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Economy in Brief

Global Upswing Chronicled by PMI Gauges - Can It Last?
by Robert Brusca  February 3, 2017

The global PMI services gauges show that both manufacturing and services are on an upswing globally. The global services sector has a 76th percentile standing. The global total PMI gauge had an 86th percentile standing in January. Global manufacturing has an 89th percentile standing on the timeline back to January 2011. All of these are good solid-to-strong readings and they are on improving trends.

Germany does not appear as strong (in percentile standing terms) because it had been stronger more consistently earlier. As the chart above shows, global sector indices have had two serious swoons on this timeline, one of them in the wake of the Great Recession and the other started appearing around 2014 as Europe went through some serious difficulties to say nothing about China.

Because manufacturing has been under much pressure, the services sectors had to carry the burden of growth on a broad front. Eventually that became a heavy load and the services sector began to lose ground. However, recently manufacturing has been reviving and services are picking up right alongside it.

Country level results
Germany and the U.K. have sub-median readings for services on this timeline, but Brazil and India show much more serious weakness. Russia and France show exceptional relative strength; France does so on a relatively modest raw diffusion score, but it is showing strength relative to what has been common in this recovery. Russia is more explosively strong according to the survey. But I would have to call the Russian number quite surprising since the Russian economy has been under pressure with sanctions still in place. Putin has been rationing his public payments. While Russia did ramp up some oil production, it is now on the OPEC bandwagon and it is committed to production restraint. It is hard to understand how the Russian services sector is making an eight and one-half year high in this environment.

Japan is at its 79th percentile level, showing some solid behavior after a good deal of weakness. The U.S. shows a 72nd percentile standing and the EMU logs a 74th percentile standing. Of the nine reporting locales, six of them showed backtracking this month. Still, the JP Morgan overall services gauges still post a month-to-month increase.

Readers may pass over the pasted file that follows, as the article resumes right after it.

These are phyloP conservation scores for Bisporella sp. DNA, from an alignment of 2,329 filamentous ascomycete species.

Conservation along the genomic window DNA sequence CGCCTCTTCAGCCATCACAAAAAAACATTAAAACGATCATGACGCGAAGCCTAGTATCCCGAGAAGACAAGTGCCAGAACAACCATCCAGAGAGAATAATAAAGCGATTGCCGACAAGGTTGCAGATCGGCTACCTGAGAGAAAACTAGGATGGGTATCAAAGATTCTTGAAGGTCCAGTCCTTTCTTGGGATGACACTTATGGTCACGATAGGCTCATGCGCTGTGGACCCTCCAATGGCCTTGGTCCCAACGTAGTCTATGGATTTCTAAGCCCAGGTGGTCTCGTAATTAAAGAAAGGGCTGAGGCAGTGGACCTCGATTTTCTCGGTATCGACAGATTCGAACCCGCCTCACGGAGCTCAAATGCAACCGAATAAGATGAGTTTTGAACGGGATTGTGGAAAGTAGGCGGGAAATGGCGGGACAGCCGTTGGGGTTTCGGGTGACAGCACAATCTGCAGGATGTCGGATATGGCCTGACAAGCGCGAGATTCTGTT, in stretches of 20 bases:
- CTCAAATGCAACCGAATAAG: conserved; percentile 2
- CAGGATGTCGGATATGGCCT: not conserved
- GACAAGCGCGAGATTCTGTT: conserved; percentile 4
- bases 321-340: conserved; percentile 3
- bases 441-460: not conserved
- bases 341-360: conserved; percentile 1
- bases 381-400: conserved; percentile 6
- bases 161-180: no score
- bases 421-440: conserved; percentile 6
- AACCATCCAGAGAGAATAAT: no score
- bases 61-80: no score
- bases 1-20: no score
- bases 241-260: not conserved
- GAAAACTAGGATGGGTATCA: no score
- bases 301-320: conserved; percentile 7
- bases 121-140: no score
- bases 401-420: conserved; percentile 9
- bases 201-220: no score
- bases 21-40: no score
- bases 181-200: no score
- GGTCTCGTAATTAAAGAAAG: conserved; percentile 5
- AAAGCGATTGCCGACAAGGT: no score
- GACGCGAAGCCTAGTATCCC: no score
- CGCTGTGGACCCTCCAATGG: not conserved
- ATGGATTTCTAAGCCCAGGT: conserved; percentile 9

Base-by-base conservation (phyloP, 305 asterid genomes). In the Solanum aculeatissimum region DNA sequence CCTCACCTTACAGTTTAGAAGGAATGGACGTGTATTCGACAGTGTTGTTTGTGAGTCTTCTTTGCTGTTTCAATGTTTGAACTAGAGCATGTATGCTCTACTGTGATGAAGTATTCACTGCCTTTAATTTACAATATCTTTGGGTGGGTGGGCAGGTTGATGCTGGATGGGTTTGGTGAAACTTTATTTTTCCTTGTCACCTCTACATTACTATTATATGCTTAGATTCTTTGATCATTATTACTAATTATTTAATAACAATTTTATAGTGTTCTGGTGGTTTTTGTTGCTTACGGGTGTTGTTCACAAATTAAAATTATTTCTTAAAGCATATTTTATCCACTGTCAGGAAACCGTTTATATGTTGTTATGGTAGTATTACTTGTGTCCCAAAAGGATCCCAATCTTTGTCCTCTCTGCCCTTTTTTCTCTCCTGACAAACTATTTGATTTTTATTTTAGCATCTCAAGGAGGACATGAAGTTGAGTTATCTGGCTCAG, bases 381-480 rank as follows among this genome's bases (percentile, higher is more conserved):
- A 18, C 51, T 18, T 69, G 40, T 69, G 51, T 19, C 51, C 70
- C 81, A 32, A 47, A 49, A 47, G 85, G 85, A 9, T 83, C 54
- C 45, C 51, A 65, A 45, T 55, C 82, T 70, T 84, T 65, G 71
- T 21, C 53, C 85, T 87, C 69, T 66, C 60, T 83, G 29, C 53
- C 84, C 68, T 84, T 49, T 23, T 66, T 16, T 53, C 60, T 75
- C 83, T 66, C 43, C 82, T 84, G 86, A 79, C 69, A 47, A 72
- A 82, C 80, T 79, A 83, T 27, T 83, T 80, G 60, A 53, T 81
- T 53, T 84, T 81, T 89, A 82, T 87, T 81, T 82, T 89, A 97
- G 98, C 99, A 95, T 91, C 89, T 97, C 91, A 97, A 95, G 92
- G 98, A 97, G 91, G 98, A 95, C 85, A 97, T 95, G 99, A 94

Upswing in gear
On balance, we can see that some sort of upswing is in the making. At the same time, there is still some backtracking on the month. It is encouraging that both the manufacturing and services sectors are moving up together. Still, the global economy is not out of the woods. China is still in the midst of making its shift to more domestic sector consumption. In Japan, the Bank of Japan reported today that inflation expectations are back-tracking. Even in the face of oil prices going up, the BOJ is not able to sustain the belief that it can and will raise the rate of inflation there. Europe still has many challenges. While Germany wants rates to rise there, because of rising energy prices and headline inflation, ECB President Mario Draghi has said that oil is a transitory factor, does not affect the outlook for inflation and that he is going to ignore oil prices so long as they stay out of the rest of the sector inflation rates.

The U.S. as wild card
In the U.S., there is a new President who is stirring the pot geopolitically and on trade. So the U.S. right now has the rest of the world a bit scared especially because the President has said his policies are going to be oriented to put America First. While that may seem odd, "what else has the U.S. been doing?" you might ask. But U.S. policies have allowed other countries to exploit it on trade. The U.S. has run only three current account surpluses in the last 35 years and this has resulted in a loss of a great deal of wealth and it is emblematic of an economy that is no longer competitive. Donald Trump is focusing on the U.S. exchange rate and struggling to make clear that he does not want the dollar overly strong while his Treasury Secretary walks a thin line on that same subject. Basically, Trump has taken the gloves off on U.S. commercial policy and has really focused on Mexico (which is now reeling as a result of U.S. pressure). The U.S. is relying on commercial policy threats because one country cannot force all the others into currency reform. The simple fact is that the exchange rate system has been manipulated by U.S. trading partners to keep their exports flowing especially to the U.S. while U.S. exports have been stagnant and U.S. domestic investment has suffered. If there is one thing Trump means for the global economy, it is that the rest of the world will have to stand on its own a bit more especially when it comes to creating demand. The U.S. is no longer going to be handing out its domestic demand like a door prize at a bridal shower. Things have changed. There is a new sheriff in town law. Enforcement is going to be different.

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